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The meteorite that startled cows and Quebecers in 1994

Meteorites fall to Earth every day. But in June 1994, one landed in a farmer's field outside Montreal.

Farmer discovered 5-billion-year-old meteorite in his cow field

Meteorite lands on Quebec farm

Digital Archives

27 years ago
2:17
After a bright streak is seen in the sky over Montreal in 1994, a farmer finds a meteorite in his cow field. 2:17

Meteorites fall to Earth every day. But in June 1994, one landed in a farmer's field outside Montreal.  

The CBC's Prime Time News took viewers to a farm not far from Sorel, Que., to get a glimpse of the thing that came from "outer space" on June 14, 1994.  

The meteorite had landed there after it had "roared across the sky above Quebec," in the words of host Peter Mansbridge.

"A rare event, you might think," said Mansbridge. "But as the CBC's Kevin Tibbles reports, scientists say it happens every day." 

'Big boom'

Farmer Stéphane Forcier was led to the meteorite by a hole in his field that he compared to a groundhog's. (Prime Time News/CBC Archives)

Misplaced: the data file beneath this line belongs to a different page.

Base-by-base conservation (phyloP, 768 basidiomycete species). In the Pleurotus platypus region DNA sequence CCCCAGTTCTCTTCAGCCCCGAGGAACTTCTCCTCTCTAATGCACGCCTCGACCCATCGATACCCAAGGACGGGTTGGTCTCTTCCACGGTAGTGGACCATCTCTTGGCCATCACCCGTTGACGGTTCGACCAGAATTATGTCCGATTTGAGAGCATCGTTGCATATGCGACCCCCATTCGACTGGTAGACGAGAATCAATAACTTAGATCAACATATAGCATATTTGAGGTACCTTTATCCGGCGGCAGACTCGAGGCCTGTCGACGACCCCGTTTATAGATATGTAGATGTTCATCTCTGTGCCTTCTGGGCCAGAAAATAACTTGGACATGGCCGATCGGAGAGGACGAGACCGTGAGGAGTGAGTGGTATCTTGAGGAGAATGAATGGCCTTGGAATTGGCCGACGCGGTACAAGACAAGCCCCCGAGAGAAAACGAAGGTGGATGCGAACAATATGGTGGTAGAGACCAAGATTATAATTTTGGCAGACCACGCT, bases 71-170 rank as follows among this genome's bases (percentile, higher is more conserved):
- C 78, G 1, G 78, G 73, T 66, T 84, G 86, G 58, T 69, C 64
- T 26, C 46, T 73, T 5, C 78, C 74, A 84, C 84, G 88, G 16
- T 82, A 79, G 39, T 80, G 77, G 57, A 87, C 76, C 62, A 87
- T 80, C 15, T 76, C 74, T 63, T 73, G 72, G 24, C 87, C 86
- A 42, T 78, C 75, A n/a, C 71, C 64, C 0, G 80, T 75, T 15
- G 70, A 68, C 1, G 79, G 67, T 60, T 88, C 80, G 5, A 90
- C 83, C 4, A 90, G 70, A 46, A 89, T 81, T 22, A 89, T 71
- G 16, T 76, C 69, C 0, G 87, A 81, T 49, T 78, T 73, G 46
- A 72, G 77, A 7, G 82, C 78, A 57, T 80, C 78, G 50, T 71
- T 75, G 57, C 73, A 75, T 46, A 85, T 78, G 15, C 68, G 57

Tibbles and the CBC camera looked at the very spot where the "five-billion-year-old chunk of history" had ended up.

"It made a big boom. The cows were all looking in this direction," said farmer Stéphane Forcier, in a translation of his words in French.

What the cows turned out to be looking at was a small crater in the field that Forcier said he initially took for a "groundhog's hole."

"It was bizarre," he added. 

About an "arm's length" down inside the hole was a "chunk" of meteorite.

'Very bright light'

Witness Michel Plante had been talking to someone outside when he "suddenly" saw something in the sky over Montreal. (Prime Time News/CBC Archives)

In Montreal, southwest of the landing site, Michel Plante described seeing something streak across part of the sky.

"Suddenly, I saw something in the sky, extremely bright, very bright light," he said, pointing. "It lasted about two or three seconds.

An astronomer from a local planetarium described what happened when meteorites fell after viewers saw an animation of the space object's path.

"You have to understand that it goes so fast that the amount of energy that's created is huge," said Pierre Chastenay of Montreal's Dow Planetarium. "Huge enough to create the fireball and the shockwave."

An everyday event

An animation showed the path the space object took across North America before landing near Sorel, Que. (Prime Time News/CBC Archives)

Such events happened all the time, said Blythe Robertson of the Geological Survey of Canada.

"Meteorites are landing on the Earth every day, someplace," he told Tibbles. "Most of them go undetected because they land in the ocean or unpopulated areas," he said.

Tibbles added that it was "the largest meteorite to land in Canada in nearly 20 years." 

Scientists wanted to study the rarity — if Forcier was willing to part with it.

"Their opening bid is $500," said Tibbles.

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